Blog: Employees! Promote your Boss

Performance Management

Employees! Promote your Boss

An unabashed, unorthodox perspective on upward mobility which may actually work improve workplaces
Employees! Promote your Boss

No, this is not another rant about the qualities of a leader and how employees can climb on to that pedestal. Actually, quite the reverse. This is about how employees can help motivate their leaders to move up – or out! Simply because one of the ways an employee can move up the corporate ladder is by helping her boss move further up the same ladder.

The paradigm today is that development works in a top down direction: leader develops employee, employee grows. Even employee surveys ask people to rate, on a scale ranging from strongly disagree to fully agree, ‘my supervisor is interested in my professional development’.

For a change, how about: ‘I am interested in my supervisor’s professional development’. Blink, blink? Employee develops leader, leader gets promoted, employee gets promoted! Cool, isn’t it? Except, it’s rare.

By the way, I’ve looked it up. There’s tons of stuff about what leaders need to do to develop their employees. How to keep their employees happy, engaged, motivated and retained. There’s counseling for stressed out employees on how to ‘manage’, even ‘tolerate’, their boss – how to have a good relationship with the boss.

Unfortunately, there’s precious little about what employees can do to help their bosses become greater leaders! Help their boss grow, rather, outgrow her job – so that one of them could rise into it!

One of the workplace’s many realities is that unless the leader moves up, the team below stays down. Many companies even have a policy that determines the first criterion for a promotion to be an open position. Either a new position, or one that has been created by a leader who vacates it.

Consider the middle management level in any large company. That broad corridor of people jammed between the pressure of senior management and the heat from junior staff. The bottleneck starts from the cusp – the point where the highest middle management roles touch the lowest senior management ones. The point where more than one business units tend to dovetail into a single senior leader. Competencies change dramatically!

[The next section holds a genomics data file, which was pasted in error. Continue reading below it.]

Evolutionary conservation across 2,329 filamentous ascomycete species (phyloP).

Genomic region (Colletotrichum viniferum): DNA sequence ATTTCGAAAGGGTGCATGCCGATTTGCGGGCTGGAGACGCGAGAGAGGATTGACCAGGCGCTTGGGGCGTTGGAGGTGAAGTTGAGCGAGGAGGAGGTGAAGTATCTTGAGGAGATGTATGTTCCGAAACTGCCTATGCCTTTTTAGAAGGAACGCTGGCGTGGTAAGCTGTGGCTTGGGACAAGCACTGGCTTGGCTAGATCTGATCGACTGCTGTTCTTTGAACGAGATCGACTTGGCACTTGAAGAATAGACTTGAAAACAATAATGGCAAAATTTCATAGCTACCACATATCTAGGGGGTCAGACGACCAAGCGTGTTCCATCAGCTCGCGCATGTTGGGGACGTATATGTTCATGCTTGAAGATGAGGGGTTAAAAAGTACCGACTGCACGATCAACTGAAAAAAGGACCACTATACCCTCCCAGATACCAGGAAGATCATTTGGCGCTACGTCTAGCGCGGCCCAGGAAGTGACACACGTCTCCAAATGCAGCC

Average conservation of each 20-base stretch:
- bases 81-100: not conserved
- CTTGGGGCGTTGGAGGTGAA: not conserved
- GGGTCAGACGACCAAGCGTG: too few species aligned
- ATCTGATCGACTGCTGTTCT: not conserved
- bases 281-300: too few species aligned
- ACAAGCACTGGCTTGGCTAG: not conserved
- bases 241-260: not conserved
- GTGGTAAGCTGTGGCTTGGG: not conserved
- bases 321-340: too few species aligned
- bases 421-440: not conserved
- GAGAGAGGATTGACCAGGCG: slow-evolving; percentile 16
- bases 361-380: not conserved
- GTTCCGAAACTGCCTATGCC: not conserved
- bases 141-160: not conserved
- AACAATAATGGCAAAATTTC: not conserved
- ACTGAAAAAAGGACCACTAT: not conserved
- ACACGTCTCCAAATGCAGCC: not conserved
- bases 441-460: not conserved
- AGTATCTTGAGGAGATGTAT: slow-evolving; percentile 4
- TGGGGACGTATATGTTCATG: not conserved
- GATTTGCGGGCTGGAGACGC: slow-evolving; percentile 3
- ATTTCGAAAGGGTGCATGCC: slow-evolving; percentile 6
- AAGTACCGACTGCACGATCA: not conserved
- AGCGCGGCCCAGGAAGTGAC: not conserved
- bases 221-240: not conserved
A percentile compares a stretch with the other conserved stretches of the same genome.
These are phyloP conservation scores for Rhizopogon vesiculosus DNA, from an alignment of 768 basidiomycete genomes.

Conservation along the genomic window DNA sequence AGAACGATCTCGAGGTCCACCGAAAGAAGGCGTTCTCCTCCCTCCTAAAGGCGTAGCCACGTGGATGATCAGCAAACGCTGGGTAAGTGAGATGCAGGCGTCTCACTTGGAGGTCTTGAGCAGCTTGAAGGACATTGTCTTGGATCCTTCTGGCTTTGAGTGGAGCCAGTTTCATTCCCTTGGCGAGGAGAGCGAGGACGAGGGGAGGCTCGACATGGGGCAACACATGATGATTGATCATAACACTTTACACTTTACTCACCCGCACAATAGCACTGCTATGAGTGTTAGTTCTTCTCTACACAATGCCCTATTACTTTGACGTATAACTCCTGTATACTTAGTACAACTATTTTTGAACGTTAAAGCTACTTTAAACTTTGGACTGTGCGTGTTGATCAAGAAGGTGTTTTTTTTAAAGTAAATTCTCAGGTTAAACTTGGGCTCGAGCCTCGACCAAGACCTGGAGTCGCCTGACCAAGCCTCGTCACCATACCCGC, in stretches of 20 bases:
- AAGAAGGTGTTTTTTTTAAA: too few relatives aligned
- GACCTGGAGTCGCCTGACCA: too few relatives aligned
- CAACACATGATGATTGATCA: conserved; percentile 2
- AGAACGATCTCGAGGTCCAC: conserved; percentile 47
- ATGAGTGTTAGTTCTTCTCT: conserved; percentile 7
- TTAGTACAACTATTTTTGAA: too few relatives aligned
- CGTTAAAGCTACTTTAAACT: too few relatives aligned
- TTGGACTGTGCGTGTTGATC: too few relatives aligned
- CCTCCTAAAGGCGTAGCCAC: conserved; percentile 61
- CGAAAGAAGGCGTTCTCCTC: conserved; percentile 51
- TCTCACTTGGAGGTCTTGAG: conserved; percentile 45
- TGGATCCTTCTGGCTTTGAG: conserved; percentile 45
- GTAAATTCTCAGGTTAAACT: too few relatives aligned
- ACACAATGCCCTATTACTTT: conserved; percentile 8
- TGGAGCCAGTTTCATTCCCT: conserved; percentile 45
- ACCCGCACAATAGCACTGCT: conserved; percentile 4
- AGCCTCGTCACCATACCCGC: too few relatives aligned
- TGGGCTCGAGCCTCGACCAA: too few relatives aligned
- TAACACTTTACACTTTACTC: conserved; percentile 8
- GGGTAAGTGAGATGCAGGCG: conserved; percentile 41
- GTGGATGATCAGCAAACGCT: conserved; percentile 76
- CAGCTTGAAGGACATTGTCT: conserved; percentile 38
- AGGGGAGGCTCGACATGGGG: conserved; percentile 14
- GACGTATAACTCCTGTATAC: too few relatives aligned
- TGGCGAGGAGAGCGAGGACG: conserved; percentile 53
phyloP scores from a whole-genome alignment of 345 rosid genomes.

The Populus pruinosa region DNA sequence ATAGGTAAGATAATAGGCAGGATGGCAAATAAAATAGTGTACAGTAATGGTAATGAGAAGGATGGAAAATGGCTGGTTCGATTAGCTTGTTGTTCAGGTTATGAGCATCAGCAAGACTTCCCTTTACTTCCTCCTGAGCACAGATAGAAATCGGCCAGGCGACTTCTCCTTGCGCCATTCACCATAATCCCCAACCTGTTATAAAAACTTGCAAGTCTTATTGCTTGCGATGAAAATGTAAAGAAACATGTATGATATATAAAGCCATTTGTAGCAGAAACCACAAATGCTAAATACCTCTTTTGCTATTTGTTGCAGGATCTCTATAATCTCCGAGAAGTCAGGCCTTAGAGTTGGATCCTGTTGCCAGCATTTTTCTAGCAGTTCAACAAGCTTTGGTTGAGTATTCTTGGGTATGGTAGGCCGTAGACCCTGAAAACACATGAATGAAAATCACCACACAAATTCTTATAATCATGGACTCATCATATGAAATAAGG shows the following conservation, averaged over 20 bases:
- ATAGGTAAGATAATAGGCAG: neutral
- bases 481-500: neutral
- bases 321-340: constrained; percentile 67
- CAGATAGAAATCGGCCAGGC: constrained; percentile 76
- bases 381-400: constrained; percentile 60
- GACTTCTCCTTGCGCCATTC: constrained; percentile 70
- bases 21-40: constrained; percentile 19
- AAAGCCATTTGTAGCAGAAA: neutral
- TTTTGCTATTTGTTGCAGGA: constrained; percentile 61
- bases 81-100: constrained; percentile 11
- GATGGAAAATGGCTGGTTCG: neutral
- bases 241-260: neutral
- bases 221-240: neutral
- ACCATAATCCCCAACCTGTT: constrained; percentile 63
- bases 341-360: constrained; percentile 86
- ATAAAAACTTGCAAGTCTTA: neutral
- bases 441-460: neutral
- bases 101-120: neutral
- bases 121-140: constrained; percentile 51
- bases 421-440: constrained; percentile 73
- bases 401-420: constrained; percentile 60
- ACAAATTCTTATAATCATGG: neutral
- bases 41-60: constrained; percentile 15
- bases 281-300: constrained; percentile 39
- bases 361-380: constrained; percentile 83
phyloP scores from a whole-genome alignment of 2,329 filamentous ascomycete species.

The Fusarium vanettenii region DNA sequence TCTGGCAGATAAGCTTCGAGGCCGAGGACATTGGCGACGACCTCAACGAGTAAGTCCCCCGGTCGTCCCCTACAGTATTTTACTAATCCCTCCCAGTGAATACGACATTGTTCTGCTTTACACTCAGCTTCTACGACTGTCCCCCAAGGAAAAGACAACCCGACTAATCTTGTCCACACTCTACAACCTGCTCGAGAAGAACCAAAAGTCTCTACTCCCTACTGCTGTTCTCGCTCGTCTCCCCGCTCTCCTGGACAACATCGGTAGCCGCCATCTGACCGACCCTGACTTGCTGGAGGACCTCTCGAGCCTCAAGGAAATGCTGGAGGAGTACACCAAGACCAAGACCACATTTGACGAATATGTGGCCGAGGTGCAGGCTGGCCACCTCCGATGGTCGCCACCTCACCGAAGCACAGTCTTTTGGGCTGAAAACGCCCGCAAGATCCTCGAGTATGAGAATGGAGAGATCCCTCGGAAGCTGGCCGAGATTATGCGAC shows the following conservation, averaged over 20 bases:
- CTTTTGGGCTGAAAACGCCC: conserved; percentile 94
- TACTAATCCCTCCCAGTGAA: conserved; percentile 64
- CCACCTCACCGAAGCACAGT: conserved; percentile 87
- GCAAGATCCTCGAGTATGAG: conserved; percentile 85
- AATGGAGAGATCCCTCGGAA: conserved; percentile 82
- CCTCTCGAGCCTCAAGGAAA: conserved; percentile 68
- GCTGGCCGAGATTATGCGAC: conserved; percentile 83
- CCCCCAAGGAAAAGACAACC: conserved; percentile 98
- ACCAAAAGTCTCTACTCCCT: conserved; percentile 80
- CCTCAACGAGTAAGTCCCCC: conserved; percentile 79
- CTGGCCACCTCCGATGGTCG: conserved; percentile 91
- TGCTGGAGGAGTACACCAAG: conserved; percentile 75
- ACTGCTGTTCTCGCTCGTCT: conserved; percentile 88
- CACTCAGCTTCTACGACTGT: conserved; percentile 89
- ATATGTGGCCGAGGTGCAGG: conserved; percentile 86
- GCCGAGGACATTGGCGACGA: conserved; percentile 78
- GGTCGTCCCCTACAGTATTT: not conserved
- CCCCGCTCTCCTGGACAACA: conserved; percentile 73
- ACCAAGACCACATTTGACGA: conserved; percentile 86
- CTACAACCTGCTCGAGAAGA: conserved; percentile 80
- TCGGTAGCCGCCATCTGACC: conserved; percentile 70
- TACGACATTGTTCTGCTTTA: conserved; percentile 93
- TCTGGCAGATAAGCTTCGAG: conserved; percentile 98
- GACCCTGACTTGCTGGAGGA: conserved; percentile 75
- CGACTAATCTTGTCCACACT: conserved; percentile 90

Obviously, everyone cannot make it into senior management. These mid-management leaders cannot be thrown out either because their contribution is still valued. However, the consequent logjam impacts upward movement all the way down the ladder. Slowing, sometimes altogether stopping, the assembly line.

Such tailbacks create a breed of leaders who employees refer to as a bargad ka pedh – a banyan tree – under which nothing grows. An apt analogy. Every organization has a few leaders who have grown roots. Those complacent experts running their little fiefdoms where only the king is allowed to shine.

Employees unfortunate enough to have such leaders have to be content with the occasional pat on the back and a few scraps as ‘motivation’. The smart ones bow graciously, then exercise their options of either moving laterally, out of the unit, to bypass the banyan tree. Or, out of the company altogether!

Sounds like a pretty viscous situation. But here’s a thought: What’s to prevent employees strategically chipping in to help their boss move up in life?

1. Tracking Job Posts– for the boss! Internal Job Posting mechanisms, wherever they exist, are constantly monitored by employees – usually for their own growth. It would be a good idea to keep an eye open for job posts relevant to the boss as well! And share them when they come up! Most employees do know about their boss’s aspirations, so this should be easy. For those employees who don’t, this could be a good time to find out! It may not happen tomorrow, but every job post selected for the boss is a potential opportunity – for everyone!

2. Headhunter referrals: Many may not realize it, but it is hugely motivating when a headhunter calls and presents an opportunity ‘that matches your profile’. Why not ask the headhunter if she has other mandates – for someone more experienced; for, hypothetically, someone like the boss? Most headhunters will ask the question: ‘would you know someone who…?’ Our mental radar roves around our network of friends. Here’s the opportunity! Recommend the boss! Let the boss also feel motivated and sought after…maybe something will click and she’ll move… Sometimes voluntary attrition can be a good thing!

3. Some PR also works: Speak about the boss positively in public. Leaders who feature negatively in gossip grapevines, sometimes even a single pessimistic reference, lose the opportunity of a promotion – spoiling things for everyone! So why not build that PR, but truthfully, please! Why should the grapevine, the watercooler and the ever awake social media, only be agony aunts! Remember, if the boss looks good, so does the employee, and so does the business unit.

Succession isn’t automatic! Okay, so the foundations have been laid for the boss to move up.Now, help the boss identify her successor!